Okay, it was a bad advert, but poor Chanel No 5 doesn’t deserve to be obliterated. Which is exactly what could happen if the idiots in Brussels have their way. Yesterday, it was reported that the European Commission was considering adding a further list of 100 perfume ingredients to the 26 already on the banned list, on the grounds that they could cause an allergic reaction in between 1 and 3 per cent of the population.
They are also looking at an outright ban on tree moss and oak moss: the backbone of chypre and fougère scents and, of course, a vital part of Chanel No 5. The proposals also include limiting citral (found in lemon and tangerine oils), coumarin (found in tropical tonka beans) and eugenol (found in rose oil) to 0.01 per cent of the finished product.
Other fragrances at risk would be Guerlain’s Mitsouko, Miss Dior, Creed’s Green Irish Tweed and, er, Brut (well, they say every cloud has a silver lining). Still, idiocy, not least because of all the jobs that would be at stake if these restrictions ever took effect, but also because, frankly, anyone who suspects they may be allergic to a perfume need only do a simple patch test to find out either way. Human beings are not entirely stupid, although you wouldn’t know it from half the stuff spewing out of Brussels.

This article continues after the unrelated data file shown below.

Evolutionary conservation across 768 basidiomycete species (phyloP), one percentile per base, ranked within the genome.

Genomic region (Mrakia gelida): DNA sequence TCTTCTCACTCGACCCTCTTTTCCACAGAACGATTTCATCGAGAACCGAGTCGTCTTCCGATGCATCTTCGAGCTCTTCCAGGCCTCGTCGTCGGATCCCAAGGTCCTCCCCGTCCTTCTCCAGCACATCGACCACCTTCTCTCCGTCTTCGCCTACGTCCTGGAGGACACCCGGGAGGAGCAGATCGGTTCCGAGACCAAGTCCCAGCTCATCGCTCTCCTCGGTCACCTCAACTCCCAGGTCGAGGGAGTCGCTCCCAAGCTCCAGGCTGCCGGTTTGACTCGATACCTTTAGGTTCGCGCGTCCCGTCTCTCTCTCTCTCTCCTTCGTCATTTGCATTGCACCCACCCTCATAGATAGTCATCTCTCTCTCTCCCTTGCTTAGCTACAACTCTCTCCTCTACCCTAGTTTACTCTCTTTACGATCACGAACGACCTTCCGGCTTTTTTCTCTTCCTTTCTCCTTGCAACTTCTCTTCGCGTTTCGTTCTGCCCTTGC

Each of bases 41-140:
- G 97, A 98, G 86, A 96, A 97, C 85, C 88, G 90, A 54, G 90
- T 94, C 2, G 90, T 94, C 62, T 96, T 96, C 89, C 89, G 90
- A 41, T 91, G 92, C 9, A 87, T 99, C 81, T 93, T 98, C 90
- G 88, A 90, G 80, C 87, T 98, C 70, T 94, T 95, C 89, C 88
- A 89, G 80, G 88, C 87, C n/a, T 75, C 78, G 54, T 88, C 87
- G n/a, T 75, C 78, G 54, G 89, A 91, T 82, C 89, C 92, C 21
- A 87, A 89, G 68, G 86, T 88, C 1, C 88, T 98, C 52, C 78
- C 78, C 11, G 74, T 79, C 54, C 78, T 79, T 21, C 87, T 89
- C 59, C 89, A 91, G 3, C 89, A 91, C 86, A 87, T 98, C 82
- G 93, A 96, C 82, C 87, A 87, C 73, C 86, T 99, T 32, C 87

Besides, perfume makers, especially at the luxury end of things, have years of experience and a proud professional reputation to maintain; they know what brings people out in a rash and what doesn’t. If customers reported itching every time they spritzed on their favourite scent, they would very soon be out of business. This is, to an extent, a self-regulating industry. You have only to look at the speed with which politically incorrect ingredients such as civet were dropped to see that.